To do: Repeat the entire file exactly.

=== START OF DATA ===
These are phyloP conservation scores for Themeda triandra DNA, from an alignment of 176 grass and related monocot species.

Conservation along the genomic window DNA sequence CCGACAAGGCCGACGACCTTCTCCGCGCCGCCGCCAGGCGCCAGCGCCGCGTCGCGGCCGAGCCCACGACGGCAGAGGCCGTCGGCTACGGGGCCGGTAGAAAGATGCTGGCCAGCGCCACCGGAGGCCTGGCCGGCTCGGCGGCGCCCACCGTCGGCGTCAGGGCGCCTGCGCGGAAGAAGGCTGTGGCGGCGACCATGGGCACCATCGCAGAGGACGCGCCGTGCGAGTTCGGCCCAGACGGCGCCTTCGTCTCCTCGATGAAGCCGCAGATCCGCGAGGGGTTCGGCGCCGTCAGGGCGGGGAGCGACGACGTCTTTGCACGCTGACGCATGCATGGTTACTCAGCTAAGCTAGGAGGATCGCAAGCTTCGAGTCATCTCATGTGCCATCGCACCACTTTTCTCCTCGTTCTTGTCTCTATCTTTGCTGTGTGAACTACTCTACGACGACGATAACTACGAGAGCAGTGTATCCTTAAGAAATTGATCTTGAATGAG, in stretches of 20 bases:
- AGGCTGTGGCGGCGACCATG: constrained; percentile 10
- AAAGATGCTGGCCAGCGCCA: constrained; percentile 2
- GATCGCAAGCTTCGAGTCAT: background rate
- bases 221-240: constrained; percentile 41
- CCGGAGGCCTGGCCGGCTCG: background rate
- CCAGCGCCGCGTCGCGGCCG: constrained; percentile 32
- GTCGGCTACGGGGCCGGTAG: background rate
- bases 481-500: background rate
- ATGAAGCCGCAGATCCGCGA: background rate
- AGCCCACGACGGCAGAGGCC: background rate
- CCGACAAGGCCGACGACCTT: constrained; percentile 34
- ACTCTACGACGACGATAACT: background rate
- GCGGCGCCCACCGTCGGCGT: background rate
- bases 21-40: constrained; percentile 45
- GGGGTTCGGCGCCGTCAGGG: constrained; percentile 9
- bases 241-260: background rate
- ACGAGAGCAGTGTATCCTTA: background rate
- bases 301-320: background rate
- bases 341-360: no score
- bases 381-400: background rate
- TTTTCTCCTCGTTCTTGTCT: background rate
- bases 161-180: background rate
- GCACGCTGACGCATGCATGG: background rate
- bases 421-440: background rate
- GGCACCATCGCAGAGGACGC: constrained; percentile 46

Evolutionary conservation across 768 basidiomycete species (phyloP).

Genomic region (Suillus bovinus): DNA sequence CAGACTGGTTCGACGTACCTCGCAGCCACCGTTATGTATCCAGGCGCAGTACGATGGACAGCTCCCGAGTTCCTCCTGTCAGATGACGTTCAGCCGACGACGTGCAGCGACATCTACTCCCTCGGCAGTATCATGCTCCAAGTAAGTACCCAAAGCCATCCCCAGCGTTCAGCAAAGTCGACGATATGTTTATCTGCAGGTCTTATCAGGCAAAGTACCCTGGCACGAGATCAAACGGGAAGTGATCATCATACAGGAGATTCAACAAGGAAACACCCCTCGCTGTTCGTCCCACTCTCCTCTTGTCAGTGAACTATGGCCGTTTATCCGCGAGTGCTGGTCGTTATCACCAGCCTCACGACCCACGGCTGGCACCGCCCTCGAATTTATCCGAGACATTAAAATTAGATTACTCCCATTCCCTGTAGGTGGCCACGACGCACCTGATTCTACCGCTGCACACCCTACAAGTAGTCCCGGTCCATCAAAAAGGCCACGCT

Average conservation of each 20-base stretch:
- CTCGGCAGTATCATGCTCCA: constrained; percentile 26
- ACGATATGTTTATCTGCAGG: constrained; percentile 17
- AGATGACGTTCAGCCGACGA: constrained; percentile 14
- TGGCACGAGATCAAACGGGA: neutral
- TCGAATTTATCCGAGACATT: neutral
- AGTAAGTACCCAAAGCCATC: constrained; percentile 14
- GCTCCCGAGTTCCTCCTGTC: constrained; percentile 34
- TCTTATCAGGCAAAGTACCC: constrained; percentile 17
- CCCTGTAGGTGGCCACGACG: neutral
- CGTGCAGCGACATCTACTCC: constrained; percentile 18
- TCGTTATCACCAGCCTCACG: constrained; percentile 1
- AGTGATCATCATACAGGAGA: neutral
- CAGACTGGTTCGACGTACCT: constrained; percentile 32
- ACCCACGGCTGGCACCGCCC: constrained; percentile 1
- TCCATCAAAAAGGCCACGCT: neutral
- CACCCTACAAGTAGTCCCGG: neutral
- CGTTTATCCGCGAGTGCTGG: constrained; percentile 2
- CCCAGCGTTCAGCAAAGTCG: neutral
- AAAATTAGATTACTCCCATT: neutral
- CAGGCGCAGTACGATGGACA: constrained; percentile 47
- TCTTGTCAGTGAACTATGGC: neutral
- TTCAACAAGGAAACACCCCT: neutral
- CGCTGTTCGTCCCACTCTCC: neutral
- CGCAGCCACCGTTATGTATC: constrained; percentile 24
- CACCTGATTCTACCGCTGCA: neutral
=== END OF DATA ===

These are phyloP conservation scores for Themeda triandra DNA, from an alignment of 176 grass and related monocot species.

Conservation along the genomic window DNA sequence CCGACAAGGCCGACGACCTTCTCCGCGCCGCCGCCAGGCGCCAGCGCCGCGTCGCGGCCGAGCCCACGACGGCAGAGGCCGTCGGCTACGGGGCCGGTAGAAAGATGCTGGCCAGCGCCACCGGAGGCCTGGCCGGCTCGGCGGCGCCCACCGTCGGCGTCAGGGCGCCTGCGCGGAAGAAGGCTGTGGCGGCGACCATGGGCACCATCGCAGAGGACGCGCCGTGCGAGTTCGGCCCAGACGGCGCCTTCGTCTCCTCGATGAAGCCGCAGATCCGCGAGGGGTTCGGCGCCGTCAGGGCGGGGAGCGACGACGTCTTTGCACGCTGACGCATGCATGGTTACTCAGCTAAGCTAGGAGGATCGCAAGCTTCGAGTCATCTCATGTGCCATCGCACCACTTTTCTCCTCGTTCTTGTCTCTATCTTTGCTGTGTGAACTACTCTACGACGACGATAACTACGAGAGCAGTGTATCCTTAAGAAATTGATCTTGAATGAG, in stretches of 20 bases:
- AGGCTGTGGCGGCGACCATG: constrained; percentile 10
- AAAGATGCTGGCCAGCGCCA: constrained; percentile 2
- GATCGCAAGCTTCGAGTCAT: background rate
- bases 221-240: constrained; percentile 41
- CCGGAGGCCTGGCCGGCTCG: background rate
- CCAGCGCCGCGTCGCGGCCG: constrained; percentile 32
- GTCGGCTACGGGGCCGGTAG: background rate
- bases 481-500: background rate
- ATGAAGCCGCAGATCCGCGA: background rate
- AGCCCACGACGGCAGAGGCC: background rate
- CCGACAAGGCCGACGACCTT: constrained; percentile 34
- ACTCTACGACGACGATAACT: background rate
- GCGGCGCCCACCGTCGGCGT: background rate
- bases 21-40: constrained; percentile 45
- GGGGTTCGGCGCCGTCAGGG: constrained; percentile 9
- bases 241-260: background rate
- ACGAGAGCAGTGTATCCTTA: background rate
- bases 301-320: background rate
- bases 341-360: no score
- bases 381-400: background rate
- TTTTCTCCTCGTTCTTGTCT: background rate
- bases 161-180: background rate
- GCACGCTGACGCATGCATGG: background rate
- bases 421-440: background rate
- GGCACCATCGCAGAGGACGC: constrained; percentile 46

Evolutionary conservation across 768 basidiomycete species (phyloP).

Genomic region (Suillus bovinus): DNA sequence CAGACTGGTTCGACGTACCTCGCAGCCACCGTTATGTATCCAGGCGCAGTACGATGGACAGCTCCCGAGTTCCTCCTGTCAGATGACGTTCAGCCGACGACGTGCAGCGACATCTACTCCCTCGGCAGTATCATGCTCCAAGTAAGTACCCAAAGCCATCCCCAGCGTTCAGCAAAGTCGACGATATGTTTATCTGCAGGTCTTATCAGGCAAAGTACCCTGGCACGAGATCAAACGGGAAGTGATCATCATACAGGAGATTCAACAAGGAAACACCCCTCGCTGTTCGTCCCACTCTCCTCTTGTCAGTGAACTATGGCCGTTTATCCGCGAGTGCTGGTCGTTATCACCAGCCTCACGACCCACGGCTGGCACCGCCCTCGAATTTATCCGAGACATTAAAATTAGATTACTCCCATTCCCTGTAGGTGGCCACGACGCACCTGATTCTACCGCTGCACACCCTACAAGTAGTCCCGGTCCATCAAAAAGGCCACGCT

Average conservation of each 20-base stretch:
- CTCGGCAGTATCATGCTCCA: constrained; percentile 26
- ACGATATGTTTATCTGCAGG: constrained; percentile 17
- AGATGACGTTCAGCCGACGA: constrained; percentile 14
- TGGCACGAGATCAAACGGGA: neutral
- TCGAATTTATCCGAGACATT: neutral
- AGTAAGTACCCAAAGCCATC: constrained; percentile 14
- GCTCCCGAGTTCCTCCTGTC: constrained; percentile 34
- TCTTATCAGGCAAAGTACCC: constrained; percentile 17
- CCCTGTAGGTGGCCACGACG: neutral
- CGTGCAGCGACATCTACTCC: constrained; percentile 18
- TCGTTATCACCAGCCTCACG: constrained; percentile 1
- AGTGATCATCATACAGGAGA: neutral
- CAGACTGGTTCGACGTACCT: constrained; percentile 32
- ACCCACGGCTGGCACCGCCC: constrained; percentile 1
- TCCATCAAAAAGGCCACGCT: neutral
- CACCCTACAAGTAGTCCCGG: neutral
- CGTTTATCCGCGAGTGCTGG: constrained; percentile 2
- CCCAGCGTTCAGCAAAGTCG: neutral
- AAAATTAGATTACTCCCATT: neutral
- CAGGCGCAGTACGATGGACA: constrained; percentile 47
- TCTTGTCAGTGAACTATGGC: neutral
- TTCAACAAGGAAACACCCCT: neutral
- CGCTGTTCGTCCCACTCTCC: neutral
- CGCAGCCACCGTTATGTATC: constrained; percentile 24
- CACCTGATTCTACCGCTGCA: neutral